37. Providing On-site Exams May Encourage Providing Follow-up Dental Services • Through providing examinations on-site at Head Start, local dentists will: • See the extent of dental need among the children • Have a greater understanding and value for Head Start through being on-site and observing the program • See that most of the children are very cooperative

  38. Equipment & Supplies to Provide Onsite Exams • Equipment • Portable dental equipment • Cost: Approximately $2,000 • Durability: • Decades • Can share cost & use with other sites/ programs • Supplies • Gloves, masks, disposable paper clinic gowns, disposable mirrors & explorers, dose pack fluoride varnish • Cost: approximately $1.50 per child

  39. Equipment to Provide • Portable equipment will make it possible to do a thorough examination • Adjustable Chair = good positioning • Operator’s stool = dentist’s comfort • Adjustable light = good visibility

  40. Offer Help • Offer to: • Supply a person to record examination results • Supply a person to get the children from classrooms and return them • Put a name tag on each child to assure accurate records • Provide a translator if needed • Promise to make it well organized AND MAKE IT WELL ORGANIZED

  41. Offer Help (continued) Offer to fill-out and submit Medicaid forms • Will eliminate one of most frequently cited reasons for not accepting Medi-Cal patients – Medi-Cal paperwork • Don’t expect to cover Head Start personnel costs for this effort – consider it an investment in obtaining services • Will be especially appealing to retired dentists who do not have an office staff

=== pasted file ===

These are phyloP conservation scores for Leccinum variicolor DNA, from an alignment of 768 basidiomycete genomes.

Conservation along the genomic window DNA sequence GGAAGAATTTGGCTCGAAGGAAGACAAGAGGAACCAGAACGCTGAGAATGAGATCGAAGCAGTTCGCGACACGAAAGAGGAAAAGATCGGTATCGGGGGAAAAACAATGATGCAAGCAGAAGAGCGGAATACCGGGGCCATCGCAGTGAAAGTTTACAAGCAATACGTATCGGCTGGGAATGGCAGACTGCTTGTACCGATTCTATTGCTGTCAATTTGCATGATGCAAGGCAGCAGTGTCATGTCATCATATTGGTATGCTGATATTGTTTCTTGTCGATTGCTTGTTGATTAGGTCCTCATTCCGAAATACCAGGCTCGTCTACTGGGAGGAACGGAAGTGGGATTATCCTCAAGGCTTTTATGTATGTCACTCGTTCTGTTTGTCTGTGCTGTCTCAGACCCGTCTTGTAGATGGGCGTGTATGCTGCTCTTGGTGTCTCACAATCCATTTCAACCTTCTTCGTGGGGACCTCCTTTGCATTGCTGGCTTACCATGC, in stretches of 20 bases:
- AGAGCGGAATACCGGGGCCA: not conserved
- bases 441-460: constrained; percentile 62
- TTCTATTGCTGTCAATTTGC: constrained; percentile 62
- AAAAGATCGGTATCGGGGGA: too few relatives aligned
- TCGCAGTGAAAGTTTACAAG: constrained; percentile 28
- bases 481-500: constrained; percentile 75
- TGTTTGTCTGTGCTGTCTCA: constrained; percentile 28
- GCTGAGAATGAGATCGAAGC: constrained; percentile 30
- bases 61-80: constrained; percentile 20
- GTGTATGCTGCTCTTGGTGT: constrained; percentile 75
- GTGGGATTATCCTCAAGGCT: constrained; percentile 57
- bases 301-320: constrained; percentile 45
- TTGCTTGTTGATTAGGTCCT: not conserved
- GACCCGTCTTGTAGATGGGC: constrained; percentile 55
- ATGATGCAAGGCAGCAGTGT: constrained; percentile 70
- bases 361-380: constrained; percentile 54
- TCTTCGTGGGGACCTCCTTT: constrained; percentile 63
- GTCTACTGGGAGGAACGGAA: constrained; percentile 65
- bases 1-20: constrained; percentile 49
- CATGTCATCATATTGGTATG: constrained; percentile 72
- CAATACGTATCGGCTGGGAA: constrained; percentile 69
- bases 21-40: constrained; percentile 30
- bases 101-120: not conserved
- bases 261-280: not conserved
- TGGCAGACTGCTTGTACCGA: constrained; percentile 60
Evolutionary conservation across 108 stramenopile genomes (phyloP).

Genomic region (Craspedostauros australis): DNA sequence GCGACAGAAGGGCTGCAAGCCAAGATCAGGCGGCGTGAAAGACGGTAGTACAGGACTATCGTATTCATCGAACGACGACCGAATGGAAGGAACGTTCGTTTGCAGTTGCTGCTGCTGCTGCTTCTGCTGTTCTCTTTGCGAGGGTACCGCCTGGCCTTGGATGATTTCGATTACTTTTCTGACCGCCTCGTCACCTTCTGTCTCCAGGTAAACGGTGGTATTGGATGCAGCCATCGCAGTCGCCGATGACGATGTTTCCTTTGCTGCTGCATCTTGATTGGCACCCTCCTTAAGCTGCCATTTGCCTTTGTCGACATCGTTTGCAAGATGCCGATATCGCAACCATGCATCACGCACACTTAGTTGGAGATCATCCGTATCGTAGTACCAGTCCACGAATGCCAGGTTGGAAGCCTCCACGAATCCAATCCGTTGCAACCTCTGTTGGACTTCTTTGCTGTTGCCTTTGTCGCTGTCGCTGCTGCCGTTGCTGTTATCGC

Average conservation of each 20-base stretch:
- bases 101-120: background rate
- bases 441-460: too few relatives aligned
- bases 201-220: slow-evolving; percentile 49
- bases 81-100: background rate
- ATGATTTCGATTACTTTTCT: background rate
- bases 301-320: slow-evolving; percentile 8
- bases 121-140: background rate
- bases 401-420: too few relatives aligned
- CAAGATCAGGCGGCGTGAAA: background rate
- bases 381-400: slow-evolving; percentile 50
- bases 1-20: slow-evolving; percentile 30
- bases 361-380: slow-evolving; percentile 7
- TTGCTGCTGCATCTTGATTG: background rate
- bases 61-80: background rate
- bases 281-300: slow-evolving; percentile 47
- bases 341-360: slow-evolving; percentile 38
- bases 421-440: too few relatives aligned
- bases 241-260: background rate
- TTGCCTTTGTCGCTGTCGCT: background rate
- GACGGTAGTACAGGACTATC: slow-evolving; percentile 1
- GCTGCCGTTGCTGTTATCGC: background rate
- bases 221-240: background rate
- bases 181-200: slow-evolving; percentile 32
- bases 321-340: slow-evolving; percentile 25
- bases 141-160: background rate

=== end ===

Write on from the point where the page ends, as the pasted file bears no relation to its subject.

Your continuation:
42. Invite parents to come to the Head Start site to be present during the examination • Allows the dentist to talk with parents about their child’s oral health • Educational for parents • Begins to establish parent/dentist rapport

  43. Additional Strategies/Issues:Promoting Partnership with CA Children’s Dental Disease Prevention Program • Direct provision of preventive services to preschool/school kids • Contribute to achievement of HP2010 Oral Health Objectives • Development of community resources for preventive services and community participation in advocating for preventive oral health services for children • Provision of oral health education services

  44. Additional Strategies/Issues:Promoting Partnership with CCDDPP (2) • CCD2P2 Brings to the Table • Classroom Experienced Staff • Client follow-up • Continuation of Education • Preventive Care for Clients • Access to Schools • Collaboration Outcome • Continuity of Education • Shared Resources • Parent Involvement • Stronger Advocates for Oral Health • United Front • Healthier Children – Healthier Families